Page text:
We all have things that we regret in life and wish we had done things differently. We’re only human, after all! It’s often a lot easier to forgive other people for fairly major things while hanging onto strong resentment towards yourself for even minor slip ups.
If you find it hard to forgive yourself for things that have happened in the past, it can have a big effect on how you treat yourself. And according to studies, it can also make you more likely to have health problems, including autoimmune conditions, heart disease and even cancer.
Learning how to forgive yourself and give yourself permission to move on from mistakes is so important for self love. Your ultimate goal is for specific situations to no longer cause you negative emotions such as pain, anger and resentment. Here are some tips for forgiving yourself so that you can move on with your life and start to love yourself in the way you deserve.
Release negative emotions
When you’re holding onto strong negative emotions, it’s almost impossible to truly forgive yourself unless you’re able to release them. Whether you’re feeling guilt, shame or just generally hate yourself, you won’t be able to move forwards until you’ve dealt with the underlying emotions that you’re feeling.
It’s often the case that your reactions to even the mere thought of what you did are what is making you feel so bad and by releasing them, they won’t hold the same power. This makes it a whole lot easier to start the process of forgiving yourself!
Accept that you’re not perfect
None of us are perfect and we all make mistakes. When you didn’t intentionally set out to hurt someone through your actions, holding onto shame and letting it affect how you see yourself can be hugely damaging for your self esteem.
Your mistakes aren’t ‘proof’ of your failings and they don’t make you a bad person. If you can see mistakes as an opportunity to learn and grow, it opens up a whole different mindset.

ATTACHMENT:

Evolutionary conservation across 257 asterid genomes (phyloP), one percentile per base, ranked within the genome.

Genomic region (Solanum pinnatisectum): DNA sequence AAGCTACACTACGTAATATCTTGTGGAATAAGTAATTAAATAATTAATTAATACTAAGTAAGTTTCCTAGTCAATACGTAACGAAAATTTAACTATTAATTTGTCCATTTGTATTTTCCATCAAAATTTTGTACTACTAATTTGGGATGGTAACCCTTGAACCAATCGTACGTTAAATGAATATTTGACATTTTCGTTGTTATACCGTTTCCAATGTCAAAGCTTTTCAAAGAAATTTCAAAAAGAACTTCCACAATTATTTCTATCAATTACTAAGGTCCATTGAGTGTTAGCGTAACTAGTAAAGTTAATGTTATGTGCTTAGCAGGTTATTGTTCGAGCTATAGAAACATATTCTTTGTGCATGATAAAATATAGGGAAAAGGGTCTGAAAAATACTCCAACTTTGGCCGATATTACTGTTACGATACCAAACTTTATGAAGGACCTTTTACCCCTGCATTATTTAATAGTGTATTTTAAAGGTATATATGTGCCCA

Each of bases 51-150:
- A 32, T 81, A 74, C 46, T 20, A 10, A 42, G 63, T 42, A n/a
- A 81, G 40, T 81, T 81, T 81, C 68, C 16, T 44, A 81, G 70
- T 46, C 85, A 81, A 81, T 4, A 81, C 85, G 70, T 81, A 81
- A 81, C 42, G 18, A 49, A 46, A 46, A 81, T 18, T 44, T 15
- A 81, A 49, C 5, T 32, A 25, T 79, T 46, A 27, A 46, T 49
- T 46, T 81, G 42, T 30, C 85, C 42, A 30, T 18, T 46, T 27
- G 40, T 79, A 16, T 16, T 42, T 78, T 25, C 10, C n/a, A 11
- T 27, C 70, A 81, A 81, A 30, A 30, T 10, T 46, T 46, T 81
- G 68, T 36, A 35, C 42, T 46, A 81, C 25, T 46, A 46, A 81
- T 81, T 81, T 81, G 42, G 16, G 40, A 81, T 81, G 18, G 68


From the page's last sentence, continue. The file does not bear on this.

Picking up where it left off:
It’s okay to let the memory go
Are you still holding onto what happened in your mind and not able to put it aside? This could be one of the big reasons why you’re struggling to forgive yourself. It is actually a perfectly natural response given that our brains are hardwired to use past experiences to try to protect us.
That doesn’t make it helpful though! Reliving the situation in your mind fools your brain into believing that it is happening again and that sets off the stress response. It can also mean that you define yourself through the situation, rather than accepting that it happened and trying to learn from it.
It’s not about forgetting what happened. Instead, you want to acknowledge that your actions may have had repercussions but that this doesn’t need to extend to self destructive emotions.
Flip the situation around
If you were told about the situation you can’t forgive yourself for, what would you tell the other person? Chances are, you’d push them to forgive themselves and point out some of the reasons why. And there’s no reason why that shouldn’t apply to you too! This is a great habit to get into whenever things don’t quite go to plan.
Get a different perspective
Talking about the situation with a trusted friend can give you a different take on things. Because they’re not living in your head and aren’t affected by the same thoughts and emotions as you, they have enough distance to see things that you probably can’t, especially around why you should forgive yourself.
Learn from what happened
Spending some time thinking about what you could have done differently can be very powerful for opening your eyes to the fact that you may not have been in the best position to do the ‘right’ thing then. For most people, there is a really good chance that you have gained new skills or insights since it happened and you can use those to learn from the situation so it doesn’t happen again.
Work on self love
Love is often a strong factor in our ability to forgive. The opposite can be true too – if you don’t love yourself all that much, you’re probably going to have a much tougher time forgiving yourself. You’re probably a lot harsher on yourself than you are with other people, right? This is a sign that it’s time to work on accepting yourself more and learning to love who you are. Once you’ve started to have success with this, it’s a lot easier to avoid beating yourself up for every mistake.